Susan Smith has worked as an editor and writer in the technology industry for over 16 years. As an editor she has been responsible for the launch of a number of technology trade publications, both in print and online. Currently, Susan is the Editor of GISCafe and AECCafe, as well as those sites’ … More »
Autodesk’s Q1 Fiscal 2010 Results
June 1st, 2009 by Susan Smith
On May 21st Autodesk announced their Q1 fiscal 2010 results, reporting revenues of $426 million, a decrease of 29 percent compared to the first quarter of fiscal 2010.
This announcement seemed to rock not only the AEC industry where Autodesk is #1, but also the GIS and MCAD industries as well and, in fact, every industry that relies on Autodesk products. The revenues reflect what is happening globally – other technology providers also report significant decreases, but the drop of revenues for a bastion of the industry marks a change that has appeared imminent in recent months.
“Our revenue results for the quarter continue to reflect the global economic downturn, which is impacting our business on almost every front,” said Carl Bass, Autodesk president and CEO in the press release. “We made significant progress in our continued effort to improve our cost structure and ongoing efficiencies, which resulted in lower than expected operating costs for the quarter and greater than expected earnings per share and cash flow.”
See press release
Autodesk jumps after results, Reuters, May 22, 2009
Autodesk swings to loss, will cut about 430 jobs Marketwatch, May 21, 2009
Back at AU last November, Bass had stated in a press conference the company has $1 billion in assets and no debt, well positioned to weather economic strife. Bass said that Autodesk produces 150 products, most of which generate almost no revenue. Selling them standalone is not a good idea, and the company is looking into bundling some of them. This was a red flag that the company would have to trim the fat — whatever that fat might be.
A scale back was to be expected. Autodesk continues to make acquisitions, but they are also selling some of their assets: for example, the sale of the assets of LocationLogic to TeleCommunication Systems, Inc. ( TCS) for approximately $25 million. In terms of business, according to a recent article, substantially all of the LocationLogic revenue stream is recurring service revenue from hosted infrastructure software and location-based applications.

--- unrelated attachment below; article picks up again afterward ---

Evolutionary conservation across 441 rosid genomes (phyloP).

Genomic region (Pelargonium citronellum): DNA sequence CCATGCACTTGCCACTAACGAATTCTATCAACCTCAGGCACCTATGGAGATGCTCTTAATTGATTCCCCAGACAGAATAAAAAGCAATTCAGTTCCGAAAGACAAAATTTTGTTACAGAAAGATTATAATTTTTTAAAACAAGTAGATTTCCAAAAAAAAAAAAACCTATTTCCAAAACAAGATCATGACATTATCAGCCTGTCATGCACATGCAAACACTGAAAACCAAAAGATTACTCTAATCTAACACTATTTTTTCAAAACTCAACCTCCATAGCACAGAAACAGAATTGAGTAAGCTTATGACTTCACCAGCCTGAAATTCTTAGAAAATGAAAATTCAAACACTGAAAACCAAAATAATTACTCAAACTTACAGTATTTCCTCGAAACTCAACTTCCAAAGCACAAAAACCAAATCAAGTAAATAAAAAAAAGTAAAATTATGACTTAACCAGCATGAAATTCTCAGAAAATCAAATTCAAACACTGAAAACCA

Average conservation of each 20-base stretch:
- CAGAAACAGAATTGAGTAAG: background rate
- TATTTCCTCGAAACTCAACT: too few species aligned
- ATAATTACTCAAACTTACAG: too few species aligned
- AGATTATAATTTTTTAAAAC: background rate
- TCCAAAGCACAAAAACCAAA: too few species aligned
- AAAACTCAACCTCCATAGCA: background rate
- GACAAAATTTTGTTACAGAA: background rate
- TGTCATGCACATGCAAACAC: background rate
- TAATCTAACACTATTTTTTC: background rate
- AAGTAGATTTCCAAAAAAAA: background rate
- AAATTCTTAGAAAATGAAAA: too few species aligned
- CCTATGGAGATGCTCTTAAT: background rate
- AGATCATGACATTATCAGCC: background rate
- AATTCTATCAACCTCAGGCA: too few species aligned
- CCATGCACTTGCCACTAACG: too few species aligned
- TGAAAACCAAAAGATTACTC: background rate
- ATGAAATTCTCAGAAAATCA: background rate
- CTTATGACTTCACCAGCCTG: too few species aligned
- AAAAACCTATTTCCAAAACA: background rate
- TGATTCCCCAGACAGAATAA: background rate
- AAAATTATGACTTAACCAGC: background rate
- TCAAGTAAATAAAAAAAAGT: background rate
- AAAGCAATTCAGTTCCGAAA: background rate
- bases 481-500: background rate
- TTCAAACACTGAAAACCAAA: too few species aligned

One can only guess that these decisions weren’t made lightly; looking at the numbers, products that are not earning sufficient revenue or which might present significant challenges in integration may be let go or drop by the wayside.
Already eager to bring attention to the wavering numbers of the Q1 results, some competing vendors have suggested that Autodesk customers may want to jump ship and move to their less popular products in an I’ll-show-you move. To me, this doesn’t make sense. Most Autodesk shops are heavily invested in Autodesk products, not just one or two seats of AutoCAD but numerous products that are well integrated with the primary bodybuilder, AutoCAD. Customers may be open to trying free software from the less expensive, less well known vendors, but they’ll be hard pressed to get their systems folks to change. Fact is, competing software companies are also feeling the pinch so customers may feel safer sticking with the known quantity.
It’s difficult to tell at this point how much this will affect the GIS industry. Autodesk provides some valuable geospatial products that complement their CAD offerings, but it is not the #1 GIS provider.
Title: GISCafe Today